The surge of student-led activism that was born in the wake of last month’s devastating school shooting in Parkland, Florida, has brought the powerful voices of teenagers and children to cable news reports, newspapers, and digital and magazine outlets across the country in a major way. Theirs are voices that have traditionally been discounted and overlooked as thoughtful sources in the media, but as they organize massive student actions like this week’s national school walkout in protest of gun violence, reporters are increasingly turning their mics away from experts and talking heads and toward the kids. And they have much to say.
Such a shift in attention comes with questions about the ethics of using kids as sources in stories that often have national audiences and cover serious topics, such as politics, gun violence, and trauma. When is it appropriate to approach a child for an interview? Do journalists need parental permission? School permission? And how old is old enough for a kid to consent to a potentially sensitive interview?
For education reporters, working with children and navigating these tough questions reflects the daily demands of the beat. Children are not passive witnesses to the politics, conflict, and culture on which journalists report. They are active participants, and they are as impacted by current events as adults. Stories like this New York Times report, about standardized testing seen through a Brooklyn fourth-grader’s eyes, or California Sunday Magazine’s recent teen issue offer an example of how to successfully incorporate the voices of children into complex political stories without condescension, and in a way that does not devalue their experience of the world.
In the aftermath of major tragedies, such as the Sandy Hook shooting, political and other journalists tasked with the difficult job of breaking news coverage involving very young kids have often conducted stressful, sometimes live, interviews with kids moments after a terrible crisis that are absolutely cringeworthy. Whether you’re covering a breaking story or working on a longer feature, here are some best practices that education reporters keep in mind when approaching kids for quotes.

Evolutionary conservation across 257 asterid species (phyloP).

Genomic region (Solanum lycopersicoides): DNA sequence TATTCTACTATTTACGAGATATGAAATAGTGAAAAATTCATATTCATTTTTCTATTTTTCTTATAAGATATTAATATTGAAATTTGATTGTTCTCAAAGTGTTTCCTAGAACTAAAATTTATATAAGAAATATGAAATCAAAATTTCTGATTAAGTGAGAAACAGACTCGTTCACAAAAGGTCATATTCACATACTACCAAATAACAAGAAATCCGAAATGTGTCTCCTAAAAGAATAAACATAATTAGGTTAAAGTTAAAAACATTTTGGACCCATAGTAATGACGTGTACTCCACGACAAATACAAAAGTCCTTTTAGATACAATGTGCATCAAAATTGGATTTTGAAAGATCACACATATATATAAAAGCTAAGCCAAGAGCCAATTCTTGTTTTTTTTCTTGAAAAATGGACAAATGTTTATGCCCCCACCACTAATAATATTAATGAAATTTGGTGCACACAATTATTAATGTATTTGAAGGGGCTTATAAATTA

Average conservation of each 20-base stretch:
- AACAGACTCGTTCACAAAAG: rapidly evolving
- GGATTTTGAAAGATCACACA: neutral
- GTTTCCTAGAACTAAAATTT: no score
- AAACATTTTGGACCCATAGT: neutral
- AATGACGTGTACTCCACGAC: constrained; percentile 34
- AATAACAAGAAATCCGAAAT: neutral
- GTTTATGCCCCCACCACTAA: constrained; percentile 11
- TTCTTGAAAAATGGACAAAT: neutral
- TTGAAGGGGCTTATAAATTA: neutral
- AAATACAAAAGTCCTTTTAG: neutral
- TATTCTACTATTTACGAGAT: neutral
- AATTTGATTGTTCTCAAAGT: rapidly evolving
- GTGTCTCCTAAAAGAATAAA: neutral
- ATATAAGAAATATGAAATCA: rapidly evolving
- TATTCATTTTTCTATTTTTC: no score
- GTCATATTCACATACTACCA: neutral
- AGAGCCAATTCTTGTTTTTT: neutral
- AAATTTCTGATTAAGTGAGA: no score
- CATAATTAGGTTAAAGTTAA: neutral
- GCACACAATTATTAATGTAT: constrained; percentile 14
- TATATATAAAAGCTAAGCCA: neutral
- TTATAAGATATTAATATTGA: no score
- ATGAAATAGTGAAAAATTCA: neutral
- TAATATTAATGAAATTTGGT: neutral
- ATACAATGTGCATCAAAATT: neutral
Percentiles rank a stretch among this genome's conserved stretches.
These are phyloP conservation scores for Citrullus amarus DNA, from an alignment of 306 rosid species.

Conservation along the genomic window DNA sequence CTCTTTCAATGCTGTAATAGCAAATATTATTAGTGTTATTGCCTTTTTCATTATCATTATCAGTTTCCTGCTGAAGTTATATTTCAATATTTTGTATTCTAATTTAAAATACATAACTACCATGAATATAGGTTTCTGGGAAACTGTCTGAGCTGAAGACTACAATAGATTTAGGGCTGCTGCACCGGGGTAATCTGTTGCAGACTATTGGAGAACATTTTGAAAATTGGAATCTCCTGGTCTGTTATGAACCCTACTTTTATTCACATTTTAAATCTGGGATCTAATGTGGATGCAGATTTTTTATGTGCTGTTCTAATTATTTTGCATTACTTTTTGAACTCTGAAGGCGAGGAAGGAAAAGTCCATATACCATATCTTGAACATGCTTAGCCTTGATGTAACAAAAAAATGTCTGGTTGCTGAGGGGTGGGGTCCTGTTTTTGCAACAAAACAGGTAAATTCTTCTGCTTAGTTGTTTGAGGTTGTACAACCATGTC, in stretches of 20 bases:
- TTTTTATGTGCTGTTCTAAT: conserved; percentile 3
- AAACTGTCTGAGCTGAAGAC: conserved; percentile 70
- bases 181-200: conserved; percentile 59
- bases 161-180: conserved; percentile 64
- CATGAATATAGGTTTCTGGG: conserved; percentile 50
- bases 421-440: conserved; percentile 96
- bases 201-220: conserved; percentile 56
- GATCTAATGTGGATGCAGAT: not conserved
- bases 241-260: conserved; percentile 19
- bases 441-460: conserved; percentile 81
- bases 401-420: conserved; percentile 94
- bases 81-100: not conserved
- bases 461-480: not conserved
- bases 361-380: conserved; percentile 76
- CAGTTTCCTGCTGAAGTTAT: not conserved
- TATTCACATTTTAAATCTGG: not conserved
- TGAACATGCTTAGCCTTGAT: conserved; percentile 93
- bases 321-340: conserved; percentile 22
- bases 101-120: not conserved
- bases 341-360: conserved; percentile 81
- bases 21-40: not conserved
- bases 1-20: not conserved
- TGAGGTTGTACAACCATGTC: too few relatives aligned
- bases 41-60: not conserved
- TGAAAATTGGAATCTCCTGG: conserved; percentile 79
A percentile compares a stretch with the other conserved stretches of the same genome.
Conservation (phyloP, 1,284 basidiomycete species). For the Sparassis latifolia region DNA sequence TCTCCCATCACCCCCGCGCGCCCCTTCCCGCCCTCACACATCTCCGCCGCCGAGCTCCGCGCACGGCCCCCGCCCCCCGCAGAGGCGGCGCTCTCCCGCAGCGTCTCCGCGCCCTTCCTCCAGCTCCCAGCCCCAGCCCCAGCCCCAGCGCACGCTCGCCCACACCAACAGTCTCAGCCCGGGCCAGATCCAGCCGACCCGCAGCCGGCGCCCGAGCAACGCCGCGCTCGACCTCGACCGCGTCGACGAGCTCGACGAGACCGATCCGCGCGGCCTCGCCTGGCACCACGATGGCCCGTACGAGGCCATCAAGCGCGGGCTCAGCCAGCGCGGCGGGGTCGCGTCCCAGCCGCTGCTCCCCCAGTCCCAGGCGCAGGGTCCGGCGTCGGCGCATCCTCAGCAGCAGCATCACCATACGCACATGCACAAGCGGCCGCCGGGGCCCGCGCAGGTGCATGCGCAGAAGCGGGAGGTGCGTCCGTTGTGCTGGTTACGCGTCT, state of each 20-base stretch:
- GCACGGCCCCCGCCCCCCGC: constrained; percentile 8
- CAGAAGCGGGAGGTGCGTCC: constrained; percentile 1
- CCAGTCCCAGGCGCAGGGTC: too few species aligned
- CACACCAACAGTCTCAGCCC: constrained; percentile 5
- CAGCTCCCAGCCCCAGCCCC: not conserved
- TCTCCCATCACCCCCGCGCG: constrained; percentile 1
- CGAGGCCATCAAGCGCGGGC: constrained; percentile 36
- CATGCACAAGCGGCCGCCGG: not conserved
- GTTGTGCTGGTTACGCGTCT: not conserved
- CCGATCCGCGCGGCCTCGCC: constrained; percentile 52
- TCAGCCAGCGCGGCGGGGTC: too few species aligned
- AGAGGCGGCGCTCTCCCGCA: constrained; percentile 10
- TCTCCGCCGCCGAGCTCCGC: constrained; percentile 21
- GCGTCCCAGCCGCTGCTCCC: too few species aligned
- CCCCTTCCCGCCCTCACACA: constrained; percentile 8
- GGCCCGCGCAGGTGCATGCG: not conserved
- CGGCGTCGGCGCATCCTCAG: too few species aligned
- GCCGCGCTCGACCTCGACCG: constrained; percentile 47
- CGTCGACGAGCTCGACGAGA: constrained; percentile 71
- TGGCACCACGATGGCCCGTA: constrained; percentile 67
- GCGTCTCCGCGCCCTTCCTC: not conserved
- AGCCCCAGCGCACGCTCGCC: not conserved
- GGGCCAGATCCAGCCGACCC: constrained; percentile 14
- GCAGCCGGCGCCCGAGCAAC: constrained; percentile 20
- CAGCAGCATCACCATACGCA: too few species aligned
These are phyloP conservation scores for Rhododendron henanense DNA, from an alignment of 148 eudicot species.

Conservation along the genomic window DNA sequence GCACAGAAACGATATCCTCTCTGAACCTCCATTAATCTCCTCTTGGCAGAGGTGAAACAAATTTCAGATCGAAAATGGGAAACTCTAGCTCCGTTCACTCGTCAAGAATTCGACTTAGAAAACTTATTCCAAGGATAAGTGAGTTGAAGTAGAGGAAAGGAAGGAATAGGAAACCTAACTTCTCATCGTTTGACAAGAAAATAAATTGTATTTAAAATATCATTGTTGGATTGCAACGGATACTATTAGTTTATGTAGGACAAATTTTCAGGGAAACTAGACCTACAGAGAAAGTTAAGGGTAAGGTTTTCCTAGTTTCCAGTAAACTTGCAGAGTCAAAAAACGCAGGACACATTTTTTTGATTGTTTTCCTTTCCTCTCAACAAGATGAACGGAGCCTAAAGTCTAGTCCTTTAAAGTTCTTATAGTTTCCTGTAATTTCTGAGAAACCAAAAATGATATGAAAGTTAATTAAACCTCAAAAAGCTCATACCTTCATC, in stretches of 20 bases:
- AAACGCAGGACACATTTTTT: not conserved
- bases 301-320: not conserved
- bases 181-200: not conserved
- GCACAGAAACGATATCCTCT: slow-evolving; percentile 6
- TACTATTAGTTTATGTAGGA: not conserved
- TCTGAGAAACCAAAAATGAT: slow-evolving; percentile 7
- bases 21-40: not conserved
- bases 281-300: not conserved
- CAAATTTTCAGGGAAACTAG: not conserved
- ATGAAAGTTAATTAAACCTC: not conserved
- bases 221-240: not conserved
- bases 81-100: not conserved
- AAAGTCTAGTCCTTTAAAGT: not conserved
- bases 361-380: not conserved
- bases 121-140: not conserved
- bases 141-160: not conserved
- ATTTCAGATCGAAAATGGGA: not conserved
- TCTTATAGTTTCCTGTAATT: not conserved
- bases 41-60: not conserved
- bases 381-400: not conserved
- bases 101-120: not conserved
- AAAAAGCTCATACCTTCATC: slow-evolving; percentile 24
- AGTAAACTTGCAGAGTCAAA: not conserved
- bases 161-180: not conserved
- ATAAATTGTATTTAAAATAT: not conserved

Do no harm
Before interviewing any child about any topic, remember first and always that they are children. You should avoid re-traumatizing a child at all costs.
Your tone, the type of questions you ask, and even your posture (don’t talk down to kids, for instance, instead kneeling to their level) can have a negative impact on kids. Wherever possible, find a private, quiet place to conduct your interview. Do not interrogate them, and avoid jargon, using age-appropriate language. It’s a good idea to offer a child breaks during long, difficult interviews; understand that they may tell a story of trauma or abuse to you out of chronological order. Don’t put words in their mouths, and take extra care not to ask leading questions, especially to young, impressionable kids who might feel compelled to tell you what they think you want to hear. Bruce Shapiro, executive director of the Dart Center for Journalism and Trauma, offered the following example during an Education Writers Association presentation on interviewing young people: Instead of asking a child if they heard bullets, ask them what they heard. Or, quite simply, ask what happened, and let them lead the conversation from there.
LynNell Hancock, a veteran education reporter and professor at Columbia Journalism School, says it’s worth considering whether it’s a good idea to interview a young child immediately after experiencing trauma, even if you have consent from a parent or guardian. If you can’t do the interview with tremendous care to not further the damage they’ve already been subjected to, you should consider not doing it at all.
If you do make the decision to interview a child who has been traumatized, the Dart Center recommends that you abandon your normal interview routines when talking to sources about trauma. This flexibility is especially crucial when talking to kids. Allow for a parent, counselor, or even a friend be present if it makes the child more comfortable. Don’t challenge the facts of a child’s retelling on the spot, the way we are trained to do with adults—corroborate the details later.
And make careful decisions about what quotes to use in your story, even if it was all obtained during an on-the-record interview.
Get parental permission
Always seek permission from a parent or guardian before interviewing an elementary-aged student, even if the school makes them available to you without it. Middle schoolers exist in a gray area; once kids hit about the age of 13 (and for stories not involving sensitive or personal information), some education reporters feel comfortable foregoing parental permission, especially if they’ve been given formal access to a classroom by a school or teacher. Others will continue to ask for parental permission before doing any interviews (and some schools will require it if you’re on campus). But use your best judgment, and remember that many kids have never interacted with a journalist before and may not understand the consequences of their words becoming public record. Seeking parental permission offers you a chance to adequately explain what you’re working on and how the child’s thoughts will be used, so that families can make an informed decision to consent. During the interview, be flexible, and offer kids reminders that if there’s anything they want to tell you that they don’t want in the story, that’s okay.